But bottling the lightning of blogger authenticity is not easy. Many blogosphere activists suspect anyone signing on with a campaign of selling out. And in the era of drum-tight message control, campaigns are not inclined to tolerate the independence bloggers need to maintain their credibility.
Getting the marriage between campaign and blogger right is probably more important for Edwards than for any other Democratic candidate. The former vice-presidential candidate is moving hard to the left to differentiate himself from Clinton and Obama ahead of next year's primary contests. The blogosphere, with its surfeit of Democratic base voters, is a natural target audience: almost a third of the estimated 5 million daily political blog readers identified themselves as strongly liberal in a George Washington University study published last October.
The least tangible, yet most important, asset that bloggers bring to a campaign is their credibility with their fans, which is earned over years and gives their endorsement of a candidate real weight. Joe Trippi, who as Dean's campaign manager in 2004 employed up to six bloggers, says that letting the bloggers operate freely while on the payroll is crucial: he remembers cringing as he read Moulitsas' criticisms of Dean even as the campaign kept writing $2,500 monthly retainer checks.
Honesty requires biting the hand that feeds you when it's screwin' up.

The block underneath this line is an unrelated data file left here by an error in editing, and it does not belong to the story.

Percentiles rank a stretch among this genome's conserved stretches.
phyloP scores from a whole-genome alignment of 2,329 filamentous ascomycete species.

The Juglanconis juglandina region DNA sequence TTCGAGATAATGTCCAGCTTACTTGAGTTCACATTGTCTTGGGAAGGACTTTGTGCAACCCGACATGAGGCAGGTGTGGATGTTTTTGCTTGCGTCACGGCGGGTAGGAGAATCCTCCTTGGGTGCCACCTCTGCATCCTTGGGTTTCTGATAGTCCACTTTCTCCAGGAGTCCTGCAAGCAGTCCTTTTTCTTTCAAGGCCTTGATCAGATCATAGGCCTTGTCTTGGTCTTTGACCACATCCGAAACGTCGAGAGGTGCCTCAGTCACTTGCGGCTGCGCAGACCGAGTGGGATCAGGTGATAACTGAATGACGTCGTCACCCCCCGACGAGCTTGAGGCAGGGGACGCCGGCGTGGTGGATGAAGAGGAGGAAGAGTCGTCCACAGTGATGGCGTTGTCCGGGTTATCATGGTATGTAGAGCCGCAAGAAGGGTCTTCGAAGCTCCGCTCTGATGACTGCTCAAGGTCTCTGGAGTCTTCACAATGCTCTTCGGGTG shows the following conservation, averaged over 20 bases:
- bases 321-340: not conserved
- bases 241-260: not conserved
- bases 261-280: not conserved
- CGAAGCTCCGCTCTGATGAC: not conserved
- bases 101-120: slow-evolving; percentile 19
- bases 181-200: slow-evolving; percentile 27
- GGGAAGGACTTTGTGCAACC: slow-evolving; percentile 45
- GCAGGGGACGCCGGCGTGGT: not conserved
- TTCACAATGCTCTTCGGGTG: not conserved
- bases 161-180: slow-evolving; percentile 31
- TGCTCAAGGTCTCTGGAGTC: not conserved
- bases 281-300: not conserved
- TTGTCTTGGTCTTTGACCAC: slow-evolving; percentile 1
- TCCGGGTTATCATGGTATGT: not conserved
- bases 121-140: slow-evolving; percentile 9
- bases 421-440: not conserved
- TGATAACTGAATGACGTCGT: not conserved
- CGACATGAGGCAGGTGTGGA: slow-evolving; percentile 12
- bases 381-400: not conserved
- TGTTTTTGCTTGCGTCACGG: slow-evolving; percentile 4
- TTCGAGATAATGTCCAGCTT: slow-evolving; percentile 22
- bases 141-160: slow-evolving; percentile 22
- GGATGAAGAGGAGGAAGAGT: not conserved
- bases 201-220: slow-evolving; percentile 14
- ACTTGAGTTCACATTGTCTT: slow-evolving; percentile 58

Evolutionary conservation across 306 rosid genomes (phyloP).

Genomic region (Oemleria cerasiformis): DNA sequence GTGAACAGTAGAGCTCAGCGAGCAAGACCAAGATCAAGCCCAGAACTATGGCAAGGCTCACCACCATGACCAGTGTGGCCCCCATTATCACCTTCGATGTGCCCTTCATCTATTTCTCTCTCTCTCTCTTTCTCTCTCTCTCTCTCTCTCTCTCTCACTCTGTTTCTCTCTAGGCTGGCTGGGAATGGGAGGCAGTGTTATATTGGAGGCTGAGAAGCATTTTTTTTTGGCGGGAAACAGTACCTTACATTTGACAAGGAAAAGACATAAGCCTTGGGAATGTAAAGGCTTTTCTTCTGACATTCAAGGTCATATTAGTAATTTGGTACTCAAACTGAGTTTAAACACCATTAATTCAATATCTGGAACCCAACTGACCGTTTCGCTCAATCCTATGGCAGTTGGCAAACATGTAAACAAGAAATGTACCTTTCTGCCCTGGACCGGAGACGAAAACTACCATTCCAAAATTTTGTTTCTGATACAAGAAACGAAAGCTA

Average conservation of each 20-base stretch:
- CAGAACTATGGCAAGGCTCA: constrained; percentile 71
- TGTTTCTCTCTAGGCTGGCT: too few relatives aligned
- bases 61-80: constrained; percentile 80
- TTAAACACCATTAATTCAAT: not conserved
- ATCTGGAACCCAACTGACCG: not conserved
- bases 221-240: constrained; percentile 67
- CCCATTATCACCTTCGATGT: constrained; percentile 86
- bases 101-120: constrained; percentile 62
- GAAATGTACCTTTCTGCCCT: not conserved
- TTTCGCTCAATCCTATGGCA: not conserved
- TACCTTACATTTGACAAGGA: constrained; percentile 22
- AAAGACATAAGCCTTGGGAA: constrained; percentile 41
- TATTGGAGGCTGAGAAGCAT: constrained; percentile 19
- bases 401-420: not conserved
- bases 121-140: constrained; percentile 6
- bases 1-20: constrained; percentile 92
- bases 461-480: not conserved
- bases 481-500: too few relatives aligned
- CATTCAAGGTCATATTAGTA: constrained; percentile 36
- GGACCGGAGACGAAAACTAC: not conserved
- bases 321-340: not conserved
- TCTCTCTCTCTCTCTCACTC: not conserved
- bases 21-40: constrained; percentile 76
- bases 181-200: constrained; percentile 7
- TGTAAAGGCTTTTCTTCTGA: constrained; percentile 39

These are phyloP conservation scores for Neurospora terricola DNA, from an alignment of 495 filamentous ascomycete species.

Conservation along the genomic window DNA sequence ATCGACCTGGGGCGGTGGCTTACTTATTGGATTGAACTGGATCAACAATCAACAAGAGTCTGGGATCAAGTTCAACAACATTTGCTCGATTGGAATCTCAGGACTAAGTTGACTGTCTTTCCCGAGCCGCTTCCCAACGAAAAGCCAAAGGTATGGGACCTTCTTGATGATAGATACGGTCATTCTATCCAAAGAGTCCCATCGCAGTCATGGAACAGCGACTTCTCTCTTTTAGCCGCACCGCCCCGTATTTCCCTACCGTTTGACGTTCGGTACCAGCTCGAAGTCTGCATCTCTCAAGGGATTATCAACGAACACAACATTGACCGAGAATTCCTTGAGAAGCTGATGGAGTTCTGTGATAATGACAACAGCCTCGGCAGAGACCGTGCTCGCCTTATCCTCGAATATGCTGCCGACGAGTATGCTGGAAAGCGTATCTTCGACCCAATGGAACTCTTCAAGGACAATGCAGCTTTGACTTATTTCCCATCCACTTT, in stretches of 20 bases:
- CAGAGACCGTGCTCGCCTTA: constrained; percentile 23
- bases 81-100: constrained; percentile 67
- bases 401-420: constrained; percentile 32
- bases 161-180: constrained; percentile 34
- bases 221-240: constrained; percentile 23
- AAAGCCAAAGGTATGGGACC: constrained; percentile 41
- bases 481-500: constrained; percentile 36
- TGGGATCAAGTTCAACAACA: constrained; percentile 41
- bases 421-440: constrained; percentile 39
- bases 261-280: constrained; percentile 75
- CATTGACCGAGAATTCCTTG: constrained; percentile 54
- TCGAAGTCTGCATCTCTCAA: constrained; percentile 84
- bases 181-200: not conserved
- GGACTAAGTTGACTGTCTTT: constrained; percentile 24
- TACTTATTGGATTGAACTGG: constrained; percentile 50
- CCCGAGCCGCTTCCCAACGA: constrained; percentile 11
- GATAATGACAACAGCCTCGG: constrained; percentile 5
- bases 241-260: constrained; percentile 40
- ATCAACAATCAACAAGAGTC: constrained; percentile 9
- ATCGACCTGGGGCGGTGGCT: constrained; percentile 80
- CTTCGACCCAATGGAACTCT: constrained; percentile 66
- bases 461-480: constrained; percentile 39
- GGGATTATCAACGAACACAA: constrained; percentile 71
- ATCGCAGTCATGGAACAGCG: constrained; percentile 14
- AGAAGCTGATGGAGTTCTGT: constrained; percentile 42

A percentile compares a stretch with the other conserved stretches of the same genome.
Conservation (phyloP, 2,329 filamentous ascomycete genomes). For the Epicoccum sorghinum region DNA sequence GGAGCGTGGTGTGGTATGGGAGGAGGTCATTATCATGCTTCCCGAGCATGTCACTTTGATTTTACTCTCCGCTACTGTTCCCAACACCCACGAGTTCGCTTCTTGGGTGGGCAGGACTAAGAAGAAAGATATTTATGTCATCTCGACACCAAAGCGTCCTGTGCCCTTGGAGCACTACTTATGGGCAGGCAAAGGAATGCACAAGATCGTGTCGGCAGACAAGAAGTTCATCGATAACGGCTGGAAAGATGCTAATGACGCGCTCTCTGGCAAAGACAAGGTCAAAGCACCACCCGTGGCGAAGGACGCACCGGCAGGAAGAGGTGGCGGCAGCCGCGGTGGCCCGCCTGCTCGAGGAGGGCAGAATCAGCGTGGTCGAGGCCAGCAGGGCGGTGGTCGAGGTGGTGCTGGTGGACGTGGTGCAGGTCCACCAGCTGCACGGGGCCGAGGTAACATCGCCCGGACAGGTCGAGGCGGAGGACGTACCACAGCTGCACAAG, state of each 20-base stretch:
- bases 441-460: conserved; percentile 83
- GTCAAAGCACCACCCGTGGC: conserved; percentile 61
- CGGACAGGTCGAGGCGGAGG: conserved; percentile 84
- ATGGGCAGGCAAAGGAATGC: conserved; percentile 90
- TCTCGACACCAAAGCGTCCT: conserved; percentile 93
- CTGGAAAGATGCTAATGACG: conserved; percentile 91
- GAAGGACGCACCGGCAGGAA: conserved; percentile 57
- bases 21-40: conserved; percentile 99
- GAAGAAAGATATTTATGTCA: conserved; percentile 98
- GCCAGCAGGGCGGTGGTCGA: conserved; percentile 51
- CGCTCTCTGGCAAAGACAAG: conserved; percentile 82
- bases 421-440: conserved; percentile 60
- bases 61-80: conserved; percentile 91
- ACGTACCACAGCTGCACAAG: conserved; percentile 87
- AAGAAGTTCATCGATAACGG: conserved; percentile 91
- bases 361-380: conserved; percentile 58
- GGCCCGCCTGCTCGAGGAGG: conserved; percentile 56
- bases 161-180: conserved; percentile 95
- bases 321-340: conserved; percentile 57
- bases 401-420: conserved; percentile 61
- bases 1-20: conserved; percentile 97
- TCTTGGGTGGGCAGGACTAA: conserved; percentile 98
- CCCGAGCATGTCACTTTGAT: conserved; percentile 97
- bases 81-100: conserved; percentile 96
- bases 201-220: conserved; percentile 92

Marcotte's pre-Edwards blogging oeuvre may have been provocative and profanity-laced, but it was still not far from the mainstream of the blood sport that is political blogging. And there is a welcome wonkishness to Marcotte, who, unlike some star bloggers, is not afraid to parse policy with her readers. Those qualities helped earn Pandagon, which will continue in the care of other bloggers while she's gone, a dedicated and sizable fan base. Marcotte has made it clear to her fans that working for a campaign requires a change in tone. "I know how the game works," she wrote in a recent post. "I'm more interested in helping my candidate win than anything—luckily we see eye to eye on most issues."
I think that last sentence says it all about why she quit so quickly. She wants Edwards to win and if bailing out to try and tamp down the uproar is required, so be it. I respect that.
If we liken the whole blogosphere to High School, which ain't that much of a stretch, I'm perfectly content to watch the BMOC and the jocks and the soshes run for student office, vie to be valedictorian, and stab each other in the back for whatever adolescent reason. I'm happy as a clam out here in the parking lot, sneaking a smoke and selling them their hubcaps back.